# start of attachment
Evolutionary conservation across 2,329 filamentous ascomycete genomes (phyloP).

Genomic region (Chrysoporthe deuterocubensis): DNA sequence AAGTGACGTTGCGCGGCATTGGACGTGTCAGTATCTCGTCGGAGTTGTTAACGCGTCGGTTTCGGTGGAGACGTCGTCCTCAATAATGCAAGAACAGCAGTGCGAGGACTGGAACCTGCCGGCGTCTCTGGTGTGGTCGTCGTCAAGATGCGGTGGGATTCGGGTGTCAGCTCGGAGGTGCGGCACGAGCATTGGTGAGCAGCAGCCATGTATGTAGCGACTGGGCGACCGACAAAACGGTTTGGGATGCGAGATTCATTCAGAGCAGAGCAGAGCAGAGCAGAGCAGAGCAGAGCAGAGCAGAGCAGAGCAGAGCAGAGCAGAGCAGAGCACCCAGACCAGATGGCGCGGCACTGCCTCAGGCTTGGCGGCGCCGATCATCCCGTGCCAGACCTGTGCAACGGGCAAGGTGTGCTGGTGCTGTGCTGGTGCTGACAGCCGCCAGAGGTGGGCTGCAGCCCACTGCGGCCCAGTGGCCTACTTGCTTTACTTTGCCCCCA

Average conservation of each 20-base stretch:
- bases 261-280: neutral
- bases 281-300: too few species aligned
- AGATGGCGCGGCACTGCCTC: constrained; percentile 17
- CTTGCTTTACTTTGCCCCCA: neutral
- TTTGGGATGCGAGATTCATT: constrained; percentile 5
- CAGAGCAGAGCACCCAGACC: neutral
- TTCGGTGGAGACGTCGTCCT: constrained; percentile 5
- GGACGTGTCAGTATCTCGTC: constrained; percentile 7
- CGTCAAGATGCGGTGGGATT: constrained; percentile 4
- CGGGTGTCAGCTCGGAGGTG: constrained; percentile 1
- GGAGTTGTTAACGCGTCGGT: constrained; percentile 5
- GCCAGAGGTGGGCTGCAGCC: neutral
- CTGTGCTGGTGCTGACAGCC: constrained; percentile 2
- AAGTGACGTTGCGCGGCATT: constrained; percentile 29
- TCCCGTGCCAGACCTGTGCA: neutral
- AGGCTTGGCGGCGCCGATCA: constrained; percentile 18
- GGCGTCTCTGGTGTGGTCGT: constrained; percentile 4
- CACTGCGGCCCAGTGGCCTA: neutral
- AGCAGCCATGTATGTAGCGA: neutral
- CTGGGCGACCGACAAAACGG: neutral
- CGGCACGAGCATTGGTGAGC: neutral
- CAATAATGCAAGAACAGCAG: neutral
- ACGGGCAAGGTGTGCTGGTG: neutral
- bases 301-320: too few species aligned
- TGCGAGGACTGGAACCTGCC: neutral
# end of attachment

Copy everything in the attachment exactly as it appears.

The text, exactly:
Evolutionary conservation across 2,329 filamentous ascomycete genomes (phyloP).

Genomic region (Chrysoporthe deuterocubensis): DNA sequence AAGTGACGTTGCGCGGCATTGGACGTGTCAGTATCTCGTCGGAGTTGTTAACGCGTCGGTTTCGGTGGAGACGTCGTCCTCAATAATGCAAGAACAGCAGTGCGAGGACTGGAACCTGCCGGCGTCTCTGGTGTGGTCGTCGTCAAGATGCGGTGGGATTCGGGTGTCAGCTCGGAGGTGCGGCACGAGCATTGGTGAGCAGCAGCCATGTATGTAGCGACTGGGCGACCGACAAAACGGTTTGGGATGCGAGATTCATTCAGAGCAGAGCAGAGCAGAGCAGAGCAGAGCAGAGCAGAGCAGAGCAGAGCAGAGCAGAGCAGAGCAGAGCACCCAGACCAGATGGCGCGGCACTGCCTCAGGCTTGGCGGCGCCGATCATCCCGTGCCAGACCTGTGCAACGGGCAAGGTGTGCTGGTGCTGTGCTGGTGCTGACAGCCGCCAGAGGTGGGCTGCAGCCCACTGCGGCCCAGTGGCCTACTTGCTTTACTTTGCCCCCA

Average conservation of each 20-base stretch:
- bases 261-280: neutral
- bases 281-300: too few species aligned
- AGATGGCGCGGCACTGCCTC: constrained; percentile 17
- CTTGCTTTACTTTGCCCCCA: neutral
- TTTGGGATGCGAGATTCATT: constrained; percentile 5
- CAGAGCAGAGCACCCAGACC: neutral
- TTCGGTGGAGACGTCGTCCT: constrained; percentile 5
- GGACGTGTCAGTATCTCGTC: constrained; percentile 7
- CGTCAAGATGCGGTGGGATT: constrained; percentile 4
- CGGGTGTCAGCTCGGAGGTG: constrained; percentile 1
- GGAGTTGTTAACGCGTCGGT: constrained; percentile 5
- GCCAGAGGTGGGCTGCAGCC: neutral
- CTGTGCTGGTGCTGACAGCC: constrained; percentile 2
- AAGTGACGTTGCGCGGCATT: constrained; percentile 29
- TCCCGTGCCAGACCTGTGCA: neutral
- AGGCTTGGCGGCGCCGATCA: constrained; percentile 18
- GGCGTCTCTGGTGTGGTCGT: constrained; percentile 4
- CACTGCGGCCCAGTGGCCTA: neutral
- AGCAGCCATGTATGTAGCGA: neutral
- CTGGGCGACCGACAAAACGG: neutral
- CGGCACGAGCATTGGTGAGC: neutral
- CAATAATGCAAGAACAGCAG: neutral
- ACGGGCAAGGTGTGCTGGTG: neutral
- bases 301-320: too few species aligned
- TGCGAGGACTGGAACCTGCC: neutral